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Curlew Mountains 255m,
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Arigna & Bricklieve & Curlew Area   SW: Boyle Subarea
Place count in area: 8, OSI/LPS Maps: 25, 26, 32, 33 
Highest place:
Carrane Hill, 458m
Maximum height for area: 458 metres,     Maximum prominence for area: 408 metres,

Places in area Arigna & Bricklieve & Curlew:
N: Arigna:   Carrane Hill 458mSeltannasaggart 428mSeltannasaggart SE Slope 412m
SE: Leitrim Village:   Sheemore 178m
SW: Boyle:   Curlew Mountains 255m
W: Castlebaldwin:   Barroe North 226mBricklieve Mountains 321mKeshcorran 359m

Note: this list of places includes island features such as summits, but not islands as such.
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Curlew Mountains Hill An Corrshliabh A name in Irish (Ir. An Corrshliabh [], 'the rough or rugged mountain') Roscommon County in Connacht Province, in Binnion List, Sandstone & thin mudstone Bedrock

Height: 255m OS 1:50k Mapsheet: 33 Grid Reference: G74893 04781
Place visited by 20 members. Recently by: finkey86, TommyV, TommyMc, FrankMc1964, eamonoc, conormcbandon, frankmc04, FilHil, Garmin, chalky, Fergalh, barrymayo, madfrankie, Jamessheerin, sandman
I have visited this place: NO (You need to be a logged-in member to change this.)

Longitude: -8.383547, Latitude: 53.991761 , Easting: 174893, Northing: 304781 Prominence: 150m,  Isolation: 7km
ITM: 574848 804791,   GPS IDs, 6 char: CrlwMn, 10 char: CrlwMntns
Bedrock type: Sandstone & thin mudstone, (Keadew Formation)

These hills are just north of the town of Boyle. They overlook Loughs Gara, Arrow and Key. The name has nothing to do with the bird, the curlew. This is merely an anglicisation of Ir. Corrshliabh. However, the precise meaning of the first element is unclear. The interpretation 'pointed mountain' offered by Flanagan & Flanagan does not fit the landscape at all. Joyce's 'rough or rugged mountain' is more plausible, but even this seems a bit exaggerated for these hills, which are rather gently rolling, especially in comparison to their immediate neighbours, the Bricklieve Mountains. An earlier name for this range is Sliabh Seaghsa. Segais is a legendary well of wisdom to which the goddess Boann was forbidden to go to. She defied this taboo, and to show her displeasure at the prohibition walked three times tuathal (anti-clockwise) around it. This ritual, often used in cursing, showed disrespect at least, and the water from the well rose up and chased her to the sea at Drogheda, thus forming the river named for her, the Boyne. On a point of geography, it should be noted that the real source of the Boyne is actually some way to the south-east near Carbury in Co. Kildare. Though the name Sliabh Seaghsa seems to have some relation to the Well of Segais, the Curlew Mountains are west of the River Shannon. Has been called Brislagh.   Curlew Mountains is the 1271th highest place in Ireland. Curlew Mountains is the most southerly summit and also the second most westerly in the Arigna & Bricklieve & Curlew area. Curlew Mountains is the third highest point in county Roscommon.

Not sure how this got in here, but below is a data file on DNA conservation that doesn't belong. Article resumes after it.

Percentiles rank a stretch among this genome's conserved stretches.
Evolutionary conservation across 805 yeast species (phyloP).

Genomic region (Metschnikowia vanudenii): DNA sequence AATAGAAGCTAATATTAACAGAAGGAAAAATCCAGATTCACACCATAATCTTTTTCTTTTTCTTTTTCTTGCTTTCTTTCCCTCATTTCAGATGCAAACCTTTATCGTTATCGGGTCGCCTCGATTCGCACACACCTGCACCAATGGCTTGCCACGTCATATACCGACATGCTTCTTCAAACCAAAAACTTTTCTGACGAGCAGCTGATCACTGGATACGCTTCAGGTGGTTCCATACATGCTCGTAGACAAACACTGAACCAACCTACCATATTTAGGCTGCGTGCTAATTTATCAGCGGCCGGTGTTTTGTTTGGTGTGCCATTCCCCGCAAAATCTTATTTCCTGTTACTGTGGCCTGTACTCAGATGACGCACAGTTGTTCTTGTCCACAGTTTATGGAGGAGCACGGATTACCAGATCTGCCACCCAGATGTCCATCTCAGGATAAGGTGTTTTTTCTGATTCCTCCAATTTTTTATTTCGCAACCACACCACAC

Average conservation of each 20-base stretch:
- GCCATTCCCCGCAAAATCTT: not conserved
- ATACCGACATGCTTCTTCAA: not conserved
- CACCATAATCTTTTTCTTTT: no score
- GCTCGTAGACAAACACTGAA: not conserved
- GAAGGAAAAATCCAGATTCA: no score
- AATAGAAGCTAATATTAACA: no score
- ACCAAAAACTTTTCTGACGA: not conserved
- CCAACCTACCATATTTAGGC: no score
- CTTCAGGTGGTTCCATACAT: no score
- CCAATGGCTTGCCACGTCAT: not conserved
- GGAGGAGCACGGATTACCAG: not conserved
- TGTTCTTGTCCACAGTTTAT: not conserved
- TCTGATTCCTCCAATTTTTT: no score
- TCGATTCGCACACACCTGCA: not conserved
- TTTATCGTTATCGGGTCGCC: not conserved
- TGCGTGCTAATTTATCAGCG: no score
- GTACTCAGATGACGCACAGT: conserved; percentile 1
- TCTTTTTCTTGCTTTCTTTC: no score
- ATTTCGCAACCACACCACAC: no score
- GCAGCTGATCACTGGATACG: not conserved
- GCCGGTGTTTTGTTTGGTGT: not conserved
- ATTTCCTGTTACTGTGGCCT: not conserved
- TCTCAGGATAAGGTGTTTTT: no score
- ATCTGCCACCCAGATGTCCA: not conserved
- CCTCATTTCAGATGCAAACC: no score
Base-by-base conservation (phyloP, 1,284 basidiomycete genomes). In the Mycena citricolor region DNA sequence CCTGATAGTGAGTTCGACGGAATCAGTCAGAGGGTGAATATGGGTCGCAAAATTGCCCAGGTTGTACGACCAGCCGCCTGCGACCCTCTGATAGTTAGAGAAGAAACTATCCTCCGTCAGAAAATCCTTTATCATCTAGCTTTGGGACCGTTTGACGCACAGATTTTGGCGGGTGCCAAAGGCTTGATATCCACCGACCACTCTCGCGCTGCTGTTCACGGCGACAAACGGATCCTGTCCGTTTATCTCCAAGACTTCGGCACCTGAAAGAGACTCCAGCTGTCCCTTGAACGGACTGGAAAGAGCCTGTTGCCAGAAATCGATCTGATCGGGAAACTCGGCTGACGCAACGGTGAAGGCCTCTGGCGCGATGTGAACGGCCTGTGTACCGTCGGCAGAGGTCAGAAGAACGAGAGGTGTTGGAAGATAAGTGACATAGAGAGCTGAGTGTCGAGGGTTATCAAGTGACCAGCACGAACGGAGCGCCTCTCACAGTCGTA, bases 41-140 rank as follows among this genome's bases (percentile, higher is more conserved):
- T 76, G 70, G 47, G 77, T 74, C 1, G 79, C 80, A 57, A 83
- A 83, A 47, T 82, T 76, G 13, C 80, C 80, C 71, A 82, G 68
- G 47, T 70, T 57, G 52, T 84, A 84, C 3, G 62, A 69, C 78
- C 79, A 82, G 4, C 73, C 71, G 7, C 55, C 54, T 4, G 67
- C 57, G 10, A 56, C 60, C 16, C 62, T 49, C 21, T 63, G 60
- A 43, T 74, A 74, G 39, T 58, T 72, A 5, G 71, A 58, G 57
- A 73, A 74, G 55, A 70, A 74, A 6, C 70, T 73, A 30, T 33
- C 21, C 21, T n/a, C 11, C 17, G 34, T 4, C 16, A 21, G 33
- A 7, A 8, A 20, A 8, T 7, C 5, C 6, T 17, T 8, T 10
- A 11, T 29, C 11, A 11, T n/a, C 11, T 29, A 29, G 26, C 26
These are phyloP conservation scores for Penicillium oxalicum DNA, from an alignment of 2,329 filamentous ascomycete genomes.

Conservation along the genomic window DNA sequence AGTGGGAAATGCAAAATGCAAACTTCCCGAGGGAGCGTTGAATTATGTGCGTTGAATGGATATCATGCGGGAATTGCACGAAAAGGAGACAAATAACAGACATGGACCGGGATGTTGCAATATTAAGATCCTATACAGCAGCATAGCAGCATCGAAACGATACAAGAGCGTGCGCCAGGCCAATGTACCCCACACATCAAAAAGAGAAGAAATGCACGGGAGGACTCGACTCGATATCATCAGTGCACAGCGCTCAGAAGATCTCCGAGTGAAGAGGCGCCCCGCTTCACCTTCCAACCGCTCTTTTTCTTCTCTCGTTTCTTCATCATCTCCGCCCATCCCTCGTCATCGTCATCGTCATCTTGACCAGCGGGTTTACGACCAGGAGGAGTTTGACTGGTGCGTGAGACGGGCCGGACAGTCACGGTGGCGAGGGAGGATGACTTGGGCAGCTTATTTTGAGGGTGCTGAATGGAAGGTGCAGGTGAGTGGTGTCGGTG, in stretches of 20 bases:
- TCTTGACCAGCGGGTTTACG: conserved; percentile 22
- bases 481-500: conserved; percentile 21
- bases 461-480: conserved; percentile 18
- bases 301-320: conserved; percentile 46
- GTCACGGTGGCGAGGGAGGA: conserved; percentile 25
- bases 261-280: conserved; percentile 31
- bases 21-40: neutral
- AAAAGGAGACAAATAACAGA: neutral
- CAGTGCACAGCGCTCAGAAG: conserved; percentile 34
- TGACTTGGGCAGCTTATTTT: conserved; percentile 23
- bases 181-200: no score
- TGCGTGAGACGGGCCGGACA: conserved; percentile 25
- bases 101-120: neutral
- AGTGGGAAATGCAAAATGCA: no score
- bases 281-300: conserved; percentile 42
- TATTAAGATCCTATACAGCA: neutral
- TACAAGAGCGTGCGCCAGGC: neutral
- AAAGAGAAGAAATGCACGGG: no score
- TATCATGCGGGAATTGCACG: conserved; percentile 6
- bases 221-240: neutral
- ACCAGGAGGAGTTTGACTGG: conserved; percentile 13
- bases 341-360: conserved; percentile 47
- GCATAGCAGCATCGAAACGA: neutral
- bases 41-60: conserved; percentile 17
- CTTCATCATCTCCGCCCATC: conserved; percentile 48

COMMENTS for Curlew Mountains (An Corrshliabh) 1 of 1  
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Well on my map the grid reference given is marke .. by paddyhillsbagger   (Show all for Curlew Mountains (An Corrshliabh)) Picture about mountain Curlew Mountains (<i>An Corrshliabh</i>) in area Arigna & Bricklieve & Curlew, Ireland
Picture: Armageddon
The Blair Witch Project
by TommyV  19 Mar 2019
It's hard to believe this has been visited by 19 members. paddyhillsbaggers description is about right. The first stage is a stumble over stumps and felled trees before entering the forest. I had my GPS and would not recommend trying this without one. The forest is quite eerie and it looks like nobody has been there since paddyhillsbagger 10 years ago. There are a lot of fallen trees that are now rotted and half fallen ones leaning up against others that give the feeling they could fall further at any given second. I made it to the area I believe to be the highest point but I did not find a trig point. There is possibly a cairn but if there is it is well hidden under the large number of uprooted trees. Linkback:
Your Score: Very useful <<  >>Average
(End of comment section for Curlew Mountains (An Corrshliabh).)

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British summit data courtesy:
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